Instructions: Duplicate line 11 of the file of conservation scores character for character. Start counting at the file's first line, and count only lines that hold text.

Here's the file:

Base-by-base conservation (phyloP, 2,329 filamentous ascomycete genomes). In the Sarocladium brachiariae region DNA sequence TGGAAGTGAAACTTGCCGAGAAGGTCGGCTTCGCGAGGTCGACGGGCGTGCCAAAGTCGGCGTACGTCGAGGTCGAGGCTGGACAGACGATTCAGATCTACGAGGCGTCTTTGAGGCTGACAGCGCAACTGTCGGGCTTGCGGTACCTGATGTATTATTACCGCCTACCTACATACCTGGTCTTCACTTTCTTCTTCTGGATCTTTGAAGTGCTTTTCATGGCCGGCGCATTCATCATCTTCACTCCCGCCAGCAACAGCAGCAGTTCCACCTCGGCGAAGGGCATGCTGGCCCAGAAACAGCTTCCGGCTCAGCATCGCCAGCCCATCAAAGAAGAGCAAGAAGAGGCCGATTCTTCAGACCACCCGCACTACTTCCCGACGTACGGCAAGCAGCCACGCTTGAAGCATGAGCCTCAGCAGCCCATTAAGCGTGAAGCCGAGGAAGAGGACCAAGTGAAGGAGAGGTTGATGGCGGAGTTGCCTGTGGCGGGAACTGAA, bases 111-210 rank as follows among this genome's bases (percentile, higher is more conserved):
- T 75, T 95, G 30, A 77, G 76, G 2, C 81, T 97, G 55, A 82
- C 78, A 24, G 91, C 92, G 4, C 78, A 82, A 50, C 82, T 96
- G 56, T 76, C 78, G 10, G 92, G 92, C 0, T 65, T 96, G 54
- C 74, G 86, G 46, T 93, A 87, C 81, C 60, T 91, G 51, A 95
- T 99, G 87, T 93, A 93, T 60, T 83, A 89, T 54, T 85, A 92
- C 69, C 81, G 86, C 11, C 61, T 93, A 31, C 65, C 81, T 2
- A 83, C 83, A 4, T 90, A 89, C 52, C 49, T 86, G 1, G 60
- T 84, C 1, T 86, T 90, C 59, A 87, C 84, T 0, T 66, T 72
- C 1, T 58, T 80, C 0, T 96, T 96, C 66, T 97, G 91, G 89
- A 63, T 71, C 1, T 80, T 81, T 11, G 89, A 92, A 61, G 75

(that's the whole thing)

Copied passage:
- A 63, T 71, C 1, T 80, T 81, T 11, G 89, A 92, A 61, G 75